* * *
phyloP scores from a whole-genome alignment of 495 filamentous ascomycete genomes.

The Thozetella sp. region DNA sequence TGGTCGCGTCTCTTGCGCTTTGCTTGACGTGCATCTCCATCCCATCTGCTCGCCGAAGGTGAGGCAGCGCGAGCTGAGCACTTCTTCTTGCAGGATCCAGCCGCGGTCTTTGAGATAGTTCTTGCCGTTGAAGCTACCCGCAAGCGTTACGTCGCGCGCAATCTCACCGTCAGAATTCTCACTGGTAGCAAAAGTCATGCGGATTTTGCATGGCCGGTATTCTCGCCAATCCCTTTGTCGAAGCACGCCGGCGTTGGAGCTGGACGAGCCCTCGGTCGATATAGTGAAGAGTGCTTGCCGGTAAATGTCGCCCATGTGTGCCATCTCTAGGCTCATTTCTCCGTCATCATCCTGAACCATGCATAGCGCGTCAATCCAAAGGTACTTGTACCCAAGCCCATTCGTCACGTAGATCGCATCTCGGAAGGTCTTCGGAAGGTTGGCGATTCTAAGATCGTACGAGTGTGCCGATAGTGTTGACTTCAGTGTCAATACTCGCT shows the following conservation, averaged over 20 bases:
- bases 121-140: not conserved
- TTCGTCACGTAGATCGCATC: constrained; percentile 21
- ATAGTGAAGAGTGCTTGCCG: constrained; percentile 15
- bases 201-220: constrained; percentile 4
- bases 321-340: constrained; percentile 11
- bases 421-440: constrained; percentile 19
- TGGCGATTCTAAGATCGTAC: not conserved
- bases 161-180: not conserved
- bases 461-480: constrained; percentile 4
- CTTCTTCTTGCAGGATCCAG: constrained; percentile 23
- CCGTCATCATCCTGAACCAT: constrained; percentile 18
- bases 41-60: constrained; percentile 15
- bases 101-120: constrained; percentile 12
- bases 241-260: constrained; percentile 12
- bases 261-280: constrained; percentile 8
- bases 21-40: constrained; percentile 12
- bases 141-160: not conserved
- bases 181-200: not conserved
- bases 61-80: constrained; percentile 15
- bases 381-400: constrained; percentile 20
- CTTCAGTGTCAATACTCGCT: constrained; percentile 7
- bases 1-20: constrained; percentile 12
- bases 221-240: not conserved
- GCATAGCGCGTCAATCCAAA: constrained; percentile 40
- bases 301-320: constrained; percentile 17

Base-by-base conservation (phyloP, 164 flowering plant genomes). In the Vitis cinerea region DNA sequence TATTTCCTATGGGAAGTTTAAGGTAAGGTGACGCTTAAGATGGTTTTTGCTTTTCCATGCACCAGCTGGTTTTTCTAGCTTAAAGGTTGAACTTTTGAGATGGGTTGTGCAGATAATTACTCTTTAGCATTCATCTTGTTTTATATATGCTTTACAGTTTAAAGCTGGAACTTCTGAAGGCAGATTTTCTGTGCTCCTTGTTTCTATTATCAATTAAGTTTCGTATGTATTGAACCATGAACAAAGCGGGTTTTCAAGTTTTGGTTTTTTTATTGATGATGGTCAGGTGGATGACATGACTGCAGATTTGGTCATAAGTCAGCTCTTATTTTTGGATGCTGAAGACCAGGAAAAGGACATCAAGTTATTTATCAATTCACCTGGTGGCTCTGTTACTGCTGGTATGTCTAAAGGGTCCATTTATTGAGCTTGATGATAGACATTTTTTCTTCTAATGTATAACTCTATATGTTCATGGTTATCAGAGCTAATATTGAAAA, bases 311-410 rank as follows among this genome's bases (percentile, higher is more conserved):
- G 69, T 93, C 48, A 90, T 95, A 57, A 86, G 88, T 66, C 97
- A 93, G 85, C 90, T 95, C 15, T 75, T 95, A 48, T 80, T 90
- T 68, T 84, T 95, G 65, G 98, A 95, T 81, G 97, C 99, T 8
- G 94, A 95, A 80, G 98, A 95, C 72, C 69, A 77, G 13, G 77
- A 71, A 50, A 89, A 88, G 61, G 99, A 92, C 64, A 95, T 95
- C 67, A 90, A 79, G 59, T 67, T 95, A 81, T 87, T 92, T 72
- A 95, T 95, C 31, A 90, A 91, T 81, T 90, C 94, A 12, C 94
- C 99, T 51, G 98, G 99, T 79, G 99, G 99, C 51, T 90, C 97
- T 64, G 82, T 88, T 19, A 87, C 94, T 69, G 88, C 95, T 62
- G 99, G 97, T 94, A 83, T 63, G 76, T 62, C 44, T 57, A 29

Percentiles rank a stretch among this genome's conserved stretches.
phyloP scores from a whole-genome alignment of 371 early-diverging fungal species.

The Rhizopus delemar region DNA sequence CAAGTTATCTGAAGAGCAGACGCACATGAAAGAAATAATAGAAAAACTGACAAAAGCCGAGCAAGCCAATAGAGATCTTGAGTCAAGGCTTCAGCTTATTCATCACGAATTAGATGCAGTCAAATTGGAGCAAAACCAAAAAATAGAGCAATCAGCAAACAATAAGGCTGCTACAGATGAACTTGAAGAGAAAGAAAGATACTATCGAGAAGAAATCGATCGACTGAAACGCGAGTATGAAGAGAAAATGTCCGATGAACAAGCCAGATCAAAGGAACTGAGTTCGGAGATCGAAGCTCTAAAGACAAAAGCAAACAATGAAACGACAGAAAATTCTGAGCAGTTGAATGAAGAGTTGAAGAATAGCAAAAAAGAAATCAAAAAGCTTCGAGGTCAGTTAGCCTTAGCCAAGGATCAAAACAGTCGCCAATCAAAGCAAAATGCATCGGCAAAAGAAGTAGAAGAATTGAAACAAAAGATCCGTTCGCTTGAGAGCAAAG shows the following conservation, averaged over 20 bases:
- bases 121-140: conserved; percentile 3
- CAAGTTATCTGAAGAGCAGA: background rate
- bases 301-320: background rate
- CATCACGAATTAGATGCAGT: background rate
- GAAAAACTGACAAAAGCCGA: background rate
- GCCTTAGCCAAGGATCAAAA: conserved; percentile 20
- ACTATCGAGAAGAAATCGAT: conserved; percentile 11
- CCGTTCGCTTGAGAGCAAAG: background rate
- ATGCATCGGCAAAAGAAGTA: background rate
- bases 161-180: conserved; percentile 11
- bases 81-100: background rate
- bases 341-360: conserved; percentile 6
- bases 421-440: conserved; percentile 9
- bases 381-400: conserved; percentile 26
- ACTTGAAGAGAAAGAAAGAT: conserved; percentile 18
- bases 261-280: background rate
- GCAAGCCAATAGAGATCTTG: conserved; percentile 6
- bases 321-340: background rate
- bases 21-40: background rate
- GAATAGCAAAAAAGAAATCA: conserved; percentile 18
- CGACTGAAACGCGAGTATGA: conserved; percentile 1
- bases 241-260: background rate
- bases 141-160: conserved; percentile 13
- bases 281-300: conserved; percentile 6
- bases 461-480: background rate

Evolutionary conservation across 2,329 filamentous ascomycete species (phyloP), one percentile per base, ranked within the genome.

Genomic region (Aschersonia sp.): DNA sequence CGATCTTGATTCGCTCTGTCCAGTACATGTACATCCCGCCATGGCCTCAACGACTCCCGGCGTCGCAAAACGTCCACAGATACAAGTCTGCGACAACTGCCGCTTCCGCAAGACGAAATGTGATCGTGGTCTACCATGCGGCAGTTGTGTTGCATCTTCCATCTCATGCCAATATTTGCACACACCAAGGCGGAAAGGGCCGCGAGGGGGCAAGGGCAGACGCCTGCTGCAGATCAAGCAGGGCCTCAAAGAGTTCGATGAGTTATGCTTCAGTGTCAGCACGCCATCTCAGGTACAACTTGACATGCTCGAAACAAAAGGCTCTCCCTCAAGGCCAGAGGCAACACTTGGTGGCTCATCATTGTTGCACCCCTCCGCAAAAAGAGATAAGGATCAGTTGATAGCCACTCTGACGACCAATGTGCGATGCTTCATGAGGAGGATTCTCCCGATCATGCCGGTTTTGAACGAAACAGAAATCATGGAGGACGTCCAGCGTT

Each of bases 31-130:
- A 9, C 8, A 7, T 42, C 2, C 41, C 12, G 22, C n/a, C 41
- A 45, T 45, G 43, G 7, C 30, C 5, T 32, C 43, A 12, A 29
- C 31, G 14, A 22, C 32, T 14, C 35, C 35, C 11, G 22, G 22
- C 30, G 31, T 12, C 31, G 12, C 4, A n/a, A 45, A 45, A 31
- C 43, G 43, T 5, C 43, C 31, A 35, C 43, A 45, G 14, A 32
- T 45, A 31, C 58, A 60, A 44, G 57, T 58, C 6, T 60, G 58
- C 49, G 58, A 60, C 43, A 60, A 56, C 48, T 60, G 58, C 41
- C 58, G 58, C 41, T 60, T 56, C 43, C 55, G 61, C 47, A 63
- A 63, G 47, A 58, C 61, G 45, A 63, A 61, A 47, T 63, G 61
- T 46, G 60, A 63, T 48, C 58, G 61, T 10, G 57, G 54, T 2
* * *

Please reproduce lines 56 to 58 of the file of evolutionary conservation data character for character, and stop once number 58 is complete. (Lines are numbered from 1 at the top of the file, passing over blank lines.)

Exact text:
- ACTTGAAGAGAAAGAAAGAT: conserved; percentile 18
- bases 261-280: background rate
- GCAAGCCAATAGAGATCTTG: conserved; percentile 6